SPTC attempts to take over collection of dock fees
Monday, May 30th, 2016
The shores of Ambergris Caye are lined with docks stretching out to sea in front of restaurants, hotels, tour operators and even private residences. The law requires proper maintenance of these structures, and fees are collected by official authorities. However, it is uncertain who these fees are paid to, which raises concerns if the The San Pedro Town Council (SPTC) has that jurisdiction.
In an interview with The San Pedro Sun, Mayor Daniel Guerreo confirmed that Central Government through the Ministry of Natural resources collects the fees. However, the SPTC is working on getting that changed. “I want that jurisdiction. We already applied for it, and we are pushing to obtain it,” said Guerrero.
According to Tanisha Fergusson from the Ministry of Natural Resources and Lands Department, the annual fee is a lease for dock managing, which then becomes additional revenue for the Central Government. This revenue does not necessarily return to the municipality where it is collected from. “In terms of development of the municipality, that is what the local authorities are there for. That is the reason why taxes are paid to a Town Council in the case of San Pedro Town. The dock fees go into the general revenue of the government and are then distributed evenly countrywide.” The possibility of the local authorities gaining such control on the collection of pier fees is very slim, as it is similar to property taxes, which are solely collected by Central Government.
On the other hand, the SPTC believes that by taking over, it will greatly benefit the local economy of the Town. According to Guerrero, the collections of dock fees total a gross amount of at least $1 million dollars every year. “This would be part of our local revenue, and then we will be able to increase the budget for different projects on the island,” said Guerrero. “That extra revenue would definitely impact positively the entire island.”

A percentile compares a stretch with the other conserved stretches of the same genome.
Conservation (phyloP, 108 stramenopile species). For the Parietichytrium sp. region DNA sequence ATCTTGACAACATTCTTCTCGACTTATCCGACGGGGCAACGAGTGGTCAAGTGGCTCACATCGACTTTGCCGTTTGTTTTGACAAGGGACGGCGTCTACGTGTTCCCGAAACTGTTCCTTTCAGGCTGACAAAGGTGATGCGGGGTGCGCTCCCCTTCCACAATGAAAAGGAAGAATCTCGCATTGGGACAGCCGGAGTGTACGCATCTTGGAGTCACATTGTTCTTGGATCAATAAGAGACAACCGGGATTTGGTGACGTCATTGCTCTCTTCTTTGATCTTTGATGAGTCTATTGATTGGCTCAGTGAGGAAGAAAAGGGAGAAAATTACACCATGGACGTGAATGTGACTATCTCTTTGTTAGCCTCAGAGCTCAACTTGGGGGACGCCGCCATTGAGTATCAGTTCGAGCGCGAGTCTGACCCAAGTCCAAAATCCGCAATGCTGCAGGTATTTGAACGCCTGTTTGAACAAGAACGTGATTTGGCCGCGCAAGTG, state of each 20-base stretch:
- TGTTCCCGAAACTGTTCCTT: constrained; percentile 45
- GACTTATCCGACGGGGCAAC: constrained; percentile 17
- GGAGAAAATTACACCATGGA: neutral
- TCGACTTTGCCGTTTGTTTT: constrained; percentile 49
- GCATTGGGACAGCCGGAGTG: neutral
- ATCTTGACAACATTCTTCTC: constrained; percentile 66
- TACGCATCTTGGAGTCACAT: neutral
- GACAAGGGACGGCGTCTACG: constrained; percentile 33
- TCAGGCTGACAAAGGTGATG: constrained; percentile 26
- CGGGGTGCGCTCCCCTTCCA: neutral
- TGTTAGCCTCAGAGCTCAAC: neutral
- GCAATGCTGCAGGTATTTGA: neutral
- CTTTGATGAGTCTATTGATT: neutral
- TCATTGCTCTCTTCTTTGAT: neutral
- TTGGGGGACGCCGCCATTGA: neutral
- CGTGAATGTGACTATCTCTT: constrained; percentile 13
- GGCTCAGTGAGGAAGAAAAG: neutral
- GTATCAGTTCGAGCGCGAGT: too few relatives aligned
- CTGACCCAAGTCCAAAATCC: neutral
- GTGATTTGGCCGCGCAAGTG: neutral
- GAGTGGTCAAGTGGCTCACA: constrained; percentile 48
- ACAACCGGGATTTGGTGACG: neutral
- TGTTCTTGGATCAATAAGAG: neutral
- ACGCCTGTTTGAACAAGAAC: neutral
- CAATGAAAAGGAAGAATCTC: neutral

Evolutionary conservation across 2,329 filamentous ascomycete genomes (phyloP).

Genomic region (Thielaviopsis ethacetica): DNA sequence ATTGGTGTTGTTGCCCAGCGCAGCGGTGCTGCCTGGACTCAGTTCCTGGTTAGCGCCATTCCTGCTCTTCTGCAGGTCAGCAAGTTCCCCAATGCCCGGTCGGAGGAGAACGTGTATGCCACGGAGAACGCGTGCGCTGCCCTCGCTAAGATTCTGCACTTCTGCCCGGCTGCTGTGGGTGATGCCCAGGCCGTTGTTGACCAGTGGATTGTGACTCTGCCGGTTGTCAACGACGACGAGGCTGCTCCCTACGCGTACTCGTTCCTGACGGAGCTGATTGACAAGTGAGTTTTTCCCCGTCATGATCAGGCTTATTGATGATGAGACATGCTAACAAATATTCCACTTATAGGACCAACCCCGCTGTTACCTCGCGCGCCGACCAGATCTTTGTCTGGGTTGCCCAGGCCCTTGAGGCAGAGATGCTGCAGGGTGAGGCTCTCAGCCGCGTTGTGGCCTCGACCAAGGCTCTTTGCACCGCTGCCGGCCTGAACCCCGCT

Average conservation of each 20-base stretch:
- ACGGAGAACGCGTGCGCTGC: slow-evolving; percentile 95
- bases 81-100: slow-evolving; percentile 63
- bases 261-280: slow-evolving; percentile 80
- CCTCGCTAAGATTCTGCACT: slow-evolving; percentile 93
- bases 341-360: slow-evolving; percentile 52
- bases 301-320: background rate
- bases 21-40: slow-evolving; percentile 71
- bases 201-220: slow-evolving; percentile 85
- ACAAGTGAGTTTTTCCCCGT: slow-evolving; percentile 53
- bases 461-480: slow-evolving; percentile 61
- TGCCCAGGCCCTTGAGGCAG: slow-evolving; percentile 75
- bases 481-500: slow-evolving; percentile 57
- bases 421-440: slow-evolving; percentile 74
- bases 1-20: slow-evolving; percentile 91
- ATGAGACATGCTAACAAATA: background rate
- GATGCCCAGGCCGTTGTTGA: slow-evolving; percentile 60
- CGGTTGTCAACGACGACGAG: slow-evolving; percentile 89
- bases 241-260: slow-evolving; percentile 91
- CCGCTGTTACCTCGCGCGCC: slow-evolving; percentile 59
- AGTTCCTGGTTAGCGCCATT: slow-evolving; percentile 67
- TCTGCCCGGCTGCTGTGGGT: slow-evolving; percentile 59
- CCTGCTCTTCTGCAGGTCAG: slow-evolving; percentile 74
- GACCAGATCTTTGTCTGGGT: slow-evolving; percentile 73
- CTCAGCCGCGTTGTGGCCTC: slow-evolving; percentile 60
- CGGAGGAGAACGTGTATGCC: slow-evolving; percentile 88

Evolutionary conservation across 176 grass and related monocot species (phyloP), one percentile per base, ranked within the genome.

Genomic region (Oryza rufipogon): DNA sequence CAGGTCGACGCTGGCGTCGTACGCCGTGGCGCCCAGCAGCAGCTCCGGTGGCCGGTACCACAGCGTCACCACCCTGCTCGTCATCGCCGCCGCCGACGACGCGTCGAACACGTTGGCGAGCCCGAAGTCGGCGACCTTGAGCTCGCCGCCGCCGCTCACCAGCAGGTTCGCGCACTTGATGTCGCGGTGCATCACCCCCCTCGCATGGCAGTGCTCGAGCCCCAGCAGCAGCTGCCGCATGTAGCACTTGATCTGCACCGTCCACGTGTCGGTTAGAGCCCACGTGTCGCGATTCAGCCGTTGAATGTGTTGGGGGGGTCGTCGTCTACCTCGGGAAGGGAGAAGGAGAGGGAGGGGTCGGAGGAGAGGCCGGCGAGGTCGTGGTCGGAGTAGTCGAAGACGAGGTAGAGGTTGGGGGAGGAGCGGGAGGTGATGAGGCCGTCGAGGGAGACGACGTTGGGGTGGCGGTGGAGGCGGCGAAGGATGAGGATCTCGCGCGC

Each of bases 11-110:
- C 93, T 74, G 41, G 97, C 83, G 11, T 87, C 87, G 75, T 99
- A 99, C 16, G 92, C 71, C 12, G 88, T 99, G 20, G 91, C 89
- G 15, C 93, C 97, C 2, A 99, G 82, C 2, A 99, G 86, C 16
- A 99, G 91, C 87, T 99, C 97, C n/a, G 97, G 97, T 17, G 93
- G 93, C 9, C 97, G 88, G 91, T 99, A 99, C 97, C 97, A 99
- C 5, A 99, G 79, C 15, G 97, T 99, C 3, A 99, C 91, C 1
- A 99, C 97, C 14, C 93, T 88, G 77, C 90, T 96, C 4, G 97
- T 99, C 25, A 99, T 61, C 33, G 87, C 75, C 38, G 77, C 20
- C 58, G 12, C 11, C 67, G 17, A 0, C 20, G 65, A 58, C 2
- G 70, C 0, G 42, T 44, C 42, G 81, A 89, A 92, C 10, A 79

If local authorities were to be in charge of docks, they would also enforce the rules that come with the approval of docks. According to the SPTC, upon approval, Central Government provides a set of rules on the maintenance of the structures. “We would create a post for an inspector to check each dock from time to time to ensure that all rules are followed,” said Guerrero. “All underneath these docks need to be clean; however that is not the case at the moment.” In the meantime, despite the Central Government’s stand, the SPTC hopes to soon obtain this jurisdiction. This additional revenue, according to local authorities, would allow for a more rapid development of the island’s needed infrastructure. Other plans are on the table for the future upgrade of San Pedro’s status to a city, with the ultimate goal of making Ambergris Caye the seventh district in the country. We will follow up on those developments as changes occur.
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